From Vietnam to Central America, cheap labor and less regulated working conditions help other countries take a big bite out of the U.S. dental restoration market, according to industry reports.
The standard turnaround for products like inlays, crowns and veneers is about 10 business days. It may cost a dentist more than $100 to purchase a crown from a lab in the U.S. but less than $40 to get one from another country. That’s a significant savings for a dentist trying to cut overhead.
“But it puts us at a competitive disadvantage. And there’s nothing we can do about it,” said David Lesh, president and founder of Concert Dental.
His Richardson-based dental lab has about 30 people on staff, many of whom he says he hired from nearby labs that had closed.
“Trump talks about this all the time — about laying people off, making goods overseas and then bringing them back across the border,” Lesh said.
He appreciates the administration’s intention to stop the practice.
“Or at least affect the economics of it,” he said.
As dentists consolidate, the larger companies have more negotiating power. They can dictate which dental labs are used, and there is a major focus on reducing costs.
Even some of the domestic dental labs now succumb to the lure of overseas products. That’s leaving a bad taste in the mouth of dentists, who also worry that quality and customer service may be compromised.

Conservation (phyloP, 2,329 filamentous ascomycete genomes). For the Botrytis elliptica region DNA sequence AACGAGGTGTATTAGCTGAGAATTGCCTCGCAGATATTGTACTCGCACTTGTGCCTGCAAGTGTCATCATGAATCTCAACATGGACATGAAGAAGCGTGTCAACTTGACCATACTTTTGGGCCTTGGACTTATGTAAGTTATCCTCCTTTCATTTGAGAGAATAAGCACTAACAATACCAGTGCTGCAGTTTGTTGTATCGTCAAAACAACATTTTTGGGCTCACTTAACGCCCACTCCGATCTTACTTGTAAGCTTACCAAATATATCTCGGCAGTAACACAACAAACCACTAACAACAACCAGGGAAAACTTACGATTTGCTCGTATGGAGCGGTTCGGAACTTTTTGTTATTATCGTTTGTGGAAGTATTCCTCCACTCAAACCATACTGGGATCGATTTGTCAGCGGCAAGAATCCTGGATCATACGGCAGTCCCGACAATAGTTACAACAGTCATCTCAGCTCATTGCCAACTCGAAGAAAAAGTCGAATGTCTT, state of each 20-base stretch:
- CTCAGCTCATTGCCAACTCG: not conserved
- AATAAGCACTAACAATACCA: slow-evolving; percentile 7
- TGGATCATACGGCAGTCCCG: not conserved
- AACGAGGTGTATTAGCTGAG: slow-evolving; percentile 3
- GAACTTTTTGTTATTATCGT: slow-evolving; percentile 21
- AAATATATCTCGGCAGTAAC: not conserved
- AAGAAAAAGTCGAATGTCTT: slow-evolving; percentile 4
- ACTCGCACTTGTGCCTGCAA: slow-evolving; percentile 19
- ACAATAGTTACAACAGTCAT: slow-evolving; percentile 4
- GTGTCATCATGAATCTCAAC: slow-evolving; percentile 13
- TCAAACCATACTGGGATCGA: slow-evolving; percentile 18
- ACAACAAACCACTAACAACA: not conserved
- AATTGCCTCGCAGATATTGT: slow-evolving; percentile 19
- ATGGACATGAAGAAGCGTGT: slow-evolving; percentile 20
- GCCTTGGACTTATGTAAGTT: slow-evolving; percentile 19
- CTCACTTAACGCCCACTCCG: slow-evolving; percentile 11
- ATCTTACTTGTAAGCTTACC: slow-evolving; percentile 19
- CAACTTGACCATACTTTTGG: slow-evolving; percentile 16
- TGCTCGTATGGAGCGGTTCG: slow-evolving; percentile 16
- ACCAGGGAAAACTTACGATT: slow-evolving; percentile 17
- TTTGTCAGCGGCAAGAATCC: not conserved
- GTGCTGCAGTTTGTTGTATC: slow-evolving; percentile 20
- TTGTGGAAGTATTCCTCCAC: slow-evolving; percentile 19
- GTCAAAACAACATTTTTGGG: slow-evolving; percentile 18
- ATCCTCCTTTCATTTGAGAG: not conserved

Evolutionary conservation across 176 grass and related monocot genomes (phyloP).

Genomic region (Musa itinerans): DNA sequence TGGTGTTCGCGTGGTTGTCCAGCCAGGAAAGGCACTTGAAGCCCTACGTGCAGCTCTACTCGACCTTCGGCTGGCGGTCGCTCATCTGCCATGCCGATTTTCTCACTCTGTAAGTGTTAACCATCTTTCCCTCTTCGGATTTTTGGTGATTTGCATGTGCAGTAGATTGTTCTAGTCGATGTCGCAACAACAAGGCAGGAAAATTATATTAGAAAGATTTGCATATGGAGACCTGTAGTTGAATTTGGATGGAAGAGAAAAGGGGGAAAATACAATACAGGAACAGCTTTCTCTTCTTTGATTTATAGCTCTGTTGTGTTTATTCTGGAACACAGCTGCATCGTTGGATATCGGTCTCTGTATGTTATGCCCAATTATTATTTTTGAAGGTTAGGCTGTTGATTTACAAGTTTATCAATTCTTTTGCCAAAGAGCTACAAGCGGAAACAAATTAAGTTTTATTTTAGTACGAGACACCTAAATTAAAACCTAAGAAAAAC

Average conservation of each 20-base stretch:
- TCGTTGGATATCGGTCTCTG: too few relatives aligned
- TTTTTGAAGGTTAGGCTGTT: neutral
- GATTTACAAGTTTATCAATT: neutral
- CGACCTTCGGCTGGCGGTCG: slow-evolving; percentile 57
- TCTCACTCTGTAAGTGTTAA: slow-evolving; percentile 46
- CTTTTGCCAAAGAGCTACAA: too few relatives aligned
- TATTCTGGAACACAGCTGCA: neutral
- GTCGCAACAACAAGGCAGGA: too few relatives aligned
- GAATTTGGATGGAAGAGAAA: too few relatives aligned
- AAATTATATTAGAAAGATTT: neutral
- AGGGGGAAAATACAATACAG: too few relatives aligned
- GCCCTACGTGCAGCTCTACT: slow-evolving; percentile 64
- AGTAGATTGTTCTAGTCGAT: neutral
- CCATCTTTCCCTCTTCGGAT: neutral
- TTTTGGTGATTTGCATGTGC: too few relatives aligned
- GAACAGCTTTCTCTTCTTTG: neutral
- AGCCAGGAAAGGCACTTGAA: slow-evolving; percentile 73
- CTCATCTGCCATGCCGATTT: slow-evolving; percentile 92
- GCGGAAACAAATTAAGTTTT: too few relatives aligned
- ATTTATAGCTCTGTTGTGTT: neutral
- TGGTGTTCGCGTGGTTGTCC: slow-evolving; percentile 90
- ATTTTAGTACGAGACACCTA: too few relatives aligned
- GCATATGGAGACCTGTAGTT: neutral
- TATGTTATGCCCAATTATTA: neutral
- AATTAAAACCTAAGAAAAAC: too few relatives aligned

About 15 million Americans have crowns and bridges to replace missing teeth, the American Academy of Implant Dentistry estimates.
There is good reason consumers may want to ask where those teeth are coming from, said Dr. Frank Higginbottom, a former board member of the Texas Dental Association.
“Low cost may come at high risk. You compromise training, infection control and you get cheaper materials,” Higginbottom said.
His private practice dentistry office in Dallas has been around 46 years and specializes in restoration. He uses only U.S. laboratories.
So does Dr. Sarah Tevis Poteet, chair of the media committee for the Dallas County Dental Society.
“I don’t think patients have a clue where their crowns come from,” she said. “I would rather pay more knowing that I’m going to get good quality.”
After threatening to completely withdraw the U.S. from the North American Free Trade Agreement — a deal signed in 1994 by President Bill Clinton that eased trade with Canada and Mexico — Trump called the leaders of those nations in April saying he’d like to renegotiate the terms.